The Pageant of Ewelme

Pageant type

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Place: Ewelme Manor (Ewelme) (Ewelme, Oxfordshire, England)

Year: 1951

Indoors/outdoors: Outdoors

Number of performances: 4


27 and 28 July 1951 

[At 3pm and 6pm]

Name of pageant master and other named staff

  • Producer [Pageant Master]: Cruttwell, Mrs E.M. Prister
  • Maypole and Country Dances Arranged by: Miss D. Rowe

Names of executive committee or equivalent


Names of script-writer(s) and other credited author(s)

  • Cruttwell, Mr. C.R.
  • Cruttwell, Mrs. E.M. Prister

Names of composers


Numbers of performers


Financial information

The pageant made £200 profit.

Object of any funds raised

Proceeds towards Ewelme School.The proceeds were used to install water in the school classrooms (‘The Elm Club: Silver Jubilee Scrapbook 1952-1977’, 5, Ewelme, accessed 14 December 2016,


Linked occasion

1951 Festival of Britain

Audience information

Prices of admission and seats: highest–lowest


Associated events


Pageant outline

God Save the King

Scene I. Visit of Edward III and Philippa to the Chaucer family at their Manor of Ewelme.

Scene II. Homecoming of Ewelme men after Agincourt, bearing the body of Michael de la Pole, Earl of Suffolk, A.D. 1415.

Scene III. The founding of God's House at Ewelme, by William and Alice de la Pole (Alice Chaucer), Duke and Duchess of Suffolk, A.D. 1437.

Scene IV. The widowed Duchess and the Captive Queen. (Alice de la Pole and Margaret of Anjou.)

Scene V. Welcome to Henry VIII and Katharine Howard after their marriage in A.D. 1540.

Scene VI. How the King held a Privy Council at Ewelme.

Scene VII. Princess Elizabeth crowned Queen of the May.

Scene VIII. Queen Elizabeth and her ladies diverted by Morris Dancers.

Scene IX. Queen Elizabeth and Leicester ride to Aldworth.

Scene X. Last farewell of John Hampden (on the eve of Chalgrove Field) and Colonel Francis Martyn of Ewelme, A.D. 1643.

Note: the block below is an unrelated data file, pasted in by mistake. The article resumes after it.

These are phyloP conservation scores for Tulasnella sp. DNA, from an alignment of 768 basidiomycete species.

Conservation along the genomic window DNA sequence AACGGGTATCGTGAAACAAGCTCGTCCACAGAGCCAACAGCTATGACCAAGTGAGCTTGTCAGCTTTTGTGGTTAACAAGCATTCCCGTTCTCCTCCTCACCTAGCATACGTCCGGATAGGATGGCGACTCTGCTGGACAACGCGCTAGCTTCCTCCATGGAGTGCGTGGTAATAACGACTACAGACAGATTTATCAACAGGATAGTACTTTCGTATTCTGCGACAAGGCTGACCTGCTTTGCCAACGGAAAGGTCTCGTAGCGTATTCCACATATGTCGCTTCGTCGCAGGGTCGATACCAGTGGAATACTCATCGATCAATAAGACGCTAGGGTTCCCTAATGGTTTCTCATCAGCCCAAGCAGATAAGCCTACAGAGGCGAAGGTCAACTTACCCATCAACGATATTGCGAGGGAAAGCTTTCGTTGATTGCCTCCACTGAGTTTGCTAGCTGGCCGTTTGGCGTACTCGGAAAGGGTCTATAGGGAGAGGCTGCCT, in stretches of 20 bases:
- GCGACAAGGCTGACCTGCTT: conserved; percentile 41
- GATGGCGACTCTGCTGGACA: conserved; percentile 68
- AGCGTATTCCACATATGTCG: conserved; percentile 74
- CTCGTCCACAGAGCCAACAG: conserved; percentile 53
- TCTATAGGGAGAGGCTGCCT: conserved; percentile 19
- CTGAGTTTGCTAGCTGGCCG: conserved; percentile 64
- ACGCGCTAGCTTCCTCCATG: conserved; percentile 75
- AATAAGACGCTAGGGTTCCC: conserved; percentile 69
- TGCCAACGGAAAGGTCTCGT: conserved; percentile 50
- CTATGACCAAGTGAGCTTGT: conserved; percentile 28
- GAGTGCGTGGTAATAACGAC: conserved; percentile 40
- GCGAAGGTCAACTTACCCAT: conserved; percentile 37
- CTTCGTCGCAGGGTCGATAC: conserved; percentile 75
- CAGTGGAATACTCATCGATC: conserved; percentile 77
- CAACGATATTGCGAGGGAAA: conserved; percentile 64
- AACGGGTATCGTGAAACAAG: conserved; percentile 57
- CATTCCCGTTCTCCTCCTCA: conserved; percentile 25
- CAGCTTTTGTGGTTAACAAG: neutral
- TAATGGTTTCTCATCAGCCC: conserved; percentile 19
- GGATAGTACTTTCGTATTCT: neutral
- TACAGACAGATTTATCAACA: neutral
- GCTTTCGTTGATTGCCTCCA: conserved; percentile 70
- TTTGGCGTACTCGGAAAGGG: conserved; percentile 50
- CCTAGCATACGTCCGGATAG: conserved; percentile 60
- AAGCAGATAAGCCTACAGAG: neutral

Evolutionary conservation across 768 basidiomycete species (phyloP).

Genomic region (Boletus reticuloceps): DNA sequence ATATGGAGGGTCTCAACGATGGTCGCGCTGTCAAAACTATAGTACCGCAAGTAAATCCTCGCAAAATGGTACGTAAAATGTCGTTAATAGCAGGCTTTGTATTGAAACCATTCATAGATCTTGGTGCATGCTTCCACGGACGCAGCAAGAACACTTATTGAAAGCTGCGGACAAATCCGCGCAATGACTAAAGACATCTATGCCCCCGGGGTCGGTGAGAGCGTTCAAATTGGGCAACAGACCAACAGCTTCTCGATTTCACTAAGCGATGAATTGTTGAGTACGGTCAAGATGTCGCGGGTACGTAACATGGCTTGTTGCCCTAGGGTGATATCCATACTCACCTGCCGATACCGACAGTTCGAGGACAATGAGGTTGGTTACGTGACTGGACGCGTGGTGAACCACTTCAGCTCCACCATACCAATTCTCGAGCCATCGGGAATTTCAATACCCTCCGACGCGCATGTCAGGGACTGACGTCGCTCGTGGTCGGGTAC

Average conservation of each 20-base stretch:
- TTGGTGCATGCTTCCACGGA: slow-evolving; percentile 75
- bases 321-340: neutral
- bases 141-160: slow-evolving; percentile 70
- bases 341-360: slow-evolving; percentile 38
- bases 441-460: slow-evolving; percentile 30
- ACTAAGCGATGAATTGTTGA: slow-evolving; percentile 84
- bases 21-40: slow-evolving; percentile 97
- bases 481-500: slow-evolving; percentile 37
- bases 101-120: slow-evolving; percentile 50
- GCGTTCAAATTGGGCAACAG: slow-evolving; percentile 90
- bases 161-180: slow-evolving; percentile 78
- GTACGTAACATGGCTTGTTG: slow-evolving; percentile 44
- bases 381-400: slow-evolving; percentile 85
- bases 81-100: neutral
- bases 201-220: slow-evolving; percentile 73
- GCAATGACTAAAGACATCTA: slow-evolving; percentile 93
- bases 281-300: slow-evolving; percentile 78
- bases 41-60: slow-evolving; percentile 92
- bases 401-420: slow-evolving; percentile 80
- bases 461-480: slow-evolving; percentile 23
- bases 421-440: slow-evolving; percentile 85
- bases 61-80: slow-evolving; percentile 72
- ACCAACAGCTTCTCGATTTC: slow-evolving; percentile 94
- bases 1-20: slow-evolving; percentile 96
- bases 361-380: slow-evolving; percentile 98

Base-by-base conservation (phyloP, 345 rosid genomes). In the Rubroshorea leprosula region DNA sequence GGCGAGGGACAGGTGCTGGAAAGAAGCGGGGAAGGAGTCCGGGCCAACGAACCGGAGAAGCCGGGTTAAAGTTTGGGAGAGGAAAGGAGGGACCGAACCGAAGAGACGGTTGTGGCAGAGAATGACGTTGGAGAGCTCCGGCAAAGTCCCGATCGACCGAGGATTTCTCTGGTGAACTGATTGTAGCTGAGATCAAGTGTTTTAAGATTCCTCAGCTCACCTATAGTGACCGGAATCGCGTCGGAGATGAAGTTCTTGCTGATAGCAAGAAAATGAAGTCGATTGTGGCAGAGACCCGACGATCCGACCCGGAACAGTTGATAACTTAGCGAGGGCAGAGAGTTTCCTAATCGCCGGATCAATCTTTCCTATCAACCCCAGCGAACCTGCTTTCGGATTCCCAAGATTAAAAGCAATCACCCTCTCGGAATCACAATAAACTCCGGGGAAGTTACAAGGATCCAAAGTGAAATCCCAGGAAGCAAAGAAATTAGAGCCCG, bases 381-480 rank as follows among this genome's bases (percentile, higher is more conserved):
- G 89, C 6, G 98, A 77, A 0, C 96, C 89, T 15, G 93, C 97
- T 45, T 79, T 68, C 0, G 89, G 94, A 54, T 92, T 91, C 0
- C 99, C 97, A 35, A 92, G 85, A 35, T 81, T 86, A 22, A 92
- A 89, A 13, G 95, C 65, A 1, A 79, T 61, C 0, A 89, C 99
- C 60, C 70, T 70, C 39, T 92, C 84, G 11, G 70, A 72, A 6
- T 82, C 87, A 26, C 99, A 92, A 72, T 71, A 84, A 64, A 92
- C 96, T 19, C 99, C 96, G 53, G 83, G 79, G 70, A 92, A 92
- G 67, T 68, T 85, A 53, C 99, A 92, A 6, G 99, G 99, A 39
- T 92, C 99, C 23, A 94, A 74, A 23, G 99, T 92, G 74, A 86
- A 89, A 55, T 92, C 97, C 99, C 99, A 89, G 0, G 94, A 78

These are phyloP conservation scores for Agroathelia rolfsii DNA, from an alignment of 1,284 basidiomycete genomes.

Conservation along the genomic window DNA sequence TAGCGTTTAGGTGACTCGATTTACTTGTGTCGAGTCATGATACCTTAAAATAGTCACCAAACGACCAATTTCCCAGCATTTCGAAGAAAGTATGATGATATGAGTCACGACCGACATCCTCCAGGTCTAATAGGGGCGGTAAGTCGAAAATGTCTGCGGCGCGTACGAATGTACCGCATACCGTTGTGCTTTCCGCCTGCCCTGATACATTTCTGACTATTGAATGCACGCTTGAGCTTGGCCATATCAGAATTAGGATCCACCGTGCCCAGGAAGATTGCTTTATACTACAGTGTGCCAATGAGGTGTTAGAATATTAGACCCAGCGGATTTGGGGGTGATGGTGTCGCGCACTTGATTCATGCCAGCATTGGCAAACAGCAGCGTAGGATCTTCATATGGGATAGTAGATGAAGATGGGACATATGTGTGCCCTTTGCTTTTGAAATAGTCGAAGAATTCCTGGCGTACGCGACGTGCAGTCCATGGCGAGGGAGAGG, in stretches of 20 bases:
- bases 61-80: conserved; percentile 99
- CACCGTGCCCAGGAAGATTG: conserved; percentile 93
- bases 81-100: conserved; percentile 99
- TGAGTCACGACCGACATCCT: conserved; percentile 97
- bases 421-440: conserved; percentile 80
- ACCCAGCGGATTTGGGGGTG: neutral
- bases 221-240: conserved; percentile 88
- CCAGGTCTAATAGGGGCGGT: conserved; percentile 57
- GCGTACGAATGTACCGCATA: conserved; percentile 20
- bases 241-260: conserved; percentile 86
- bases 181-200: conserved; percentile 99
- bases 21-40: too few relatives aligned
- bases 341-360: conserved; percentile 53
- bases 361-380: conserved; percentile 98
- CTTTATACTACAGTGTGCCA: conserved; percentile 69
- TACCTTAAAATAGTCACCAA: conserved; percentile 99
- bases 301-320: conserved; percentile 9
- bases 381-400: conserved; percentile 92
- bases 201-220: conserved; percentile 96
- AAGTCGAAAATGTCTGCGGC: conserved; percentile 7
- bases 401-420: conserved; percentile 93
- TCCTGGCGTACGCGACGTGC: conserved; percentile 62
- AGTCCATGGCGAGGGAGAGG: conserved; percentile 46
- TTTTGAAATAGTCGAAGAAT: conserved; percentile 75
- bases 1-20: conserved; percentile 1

Scene XI. Colonel Francis Martyn, Defender of Ewelme Church, A.D. 1643.

Scene XII. Mime of the Water-Cress Men and Women.

Epilogue. Peal of Church Bells, Final Procession and March Past

Key historical figures mentioned

  • Edward III (1312–1377) king of England and lord of Ireland, and duke of Aquitaine
  • Philippa [Philippa of Hainault] (1310x15?–1369) queen of England, consort of Edward III
  • Chaucer, Geoffrey (c.1340–1400) poet and administrator
  • Pole, Michael de la, second earl of Suffolk (1367/8–1415) magnate
  • Pole, William de la, first duke of Suffolk (1396–1450) administrator and magnate
  • Chaucer [married names Phelip, Montagu, de la Pole], Alice, duchess of Suffolk (c.1404–1475) noblewoman
  • Margaret [Margaret of Anjou] (1430–1482) queen of England, consort of Henry VI
  • Henry VIII (1491–1547) king of England and Ireland
  • Katherine [Catherine; née Katherine Howard] (1518x24–1542) queen of England and Ireland, fifth consort of Henry VIII
  • Elizabeth I (1533–1603) queen of England and Ireland
  • Dudley, Robert, earl of Leicester (1532/3–1588) courtier and magnate
  • Hampden, John (1595–1643) politician

Musical production


Newspaper coverage of pageant


Book of words


Other primary published materials

  • Cruttwell, Mrs. E.M. Ewelme: A Romantic Village Its Past and Present. People and Its History. Np. [1951]. [The Pageant script was published as an epilogue to this volume]

References in secondary literature


Archival holdings connected to pageant

  • Text of Pageant Programme and comments on, ‘Ewelme: A Romantic Village Its Past and Present. People and Its History’, Fords Farm Bed and Breakfast, accessed 14 December 2016,

Sources used in preparation of pageant



Ewelme is a small village in the Chiltern Hills in South Oxfordshire with a population of a thousand (2011); it has the distinction of having featured on the TV series Midsomer Murders.1 This was the second pageant held in Ewelme; an earlier one had been staged in 1908.2 The 1951 pageant, which featured over a hundred actors aged 8 to 80 and involved nearly a quarter of the village in some way, was one of hundreds, if not thousands, held across Britain during the Festival year (see entries for East Grinstead and Rushden, for example). Ewelme’s pageant was clearly designed to demonstrate the amount of history in the smallest of places, featuring three monarchs, three queens and many more notable figures. The author of the Pageant, Mrs. E.M. Cruttwell, included the text of the pageant in a souvenir history of the village, entitled Ewelme: A Romantic Village Its Past and Present. People and Its History (1951).

The Pageant raised over £200, the money being used to provide plumbing to the local school. One of the highlights of the event was the first peal of the recast church bells.3 A pageant was held in the nearby town of Wallingford in 1955.


1. ^ ‘Ewelme’, Oxfordshire Villages, accessed 14 December 2016, 
2. ^ ‘Ewelme: A Romantic Village. Its Past and Present. People and Its History’ with information, Fords Farm Bed and Breakfast, accessed 14 December 2016,
3. ^ ‘Annual General Meeting, 27 February 2010’, South Oxford Diocesan Guild of Church Bell Ringers, accessed 14 December 2016,

How to cite this entry

Angela Bartie, Linda Fleming, Mark Freeman, Tom Hulme, Alex Hutton, Paul Readman, ‘The Pageant of Ewelme’, The Redress of the Past,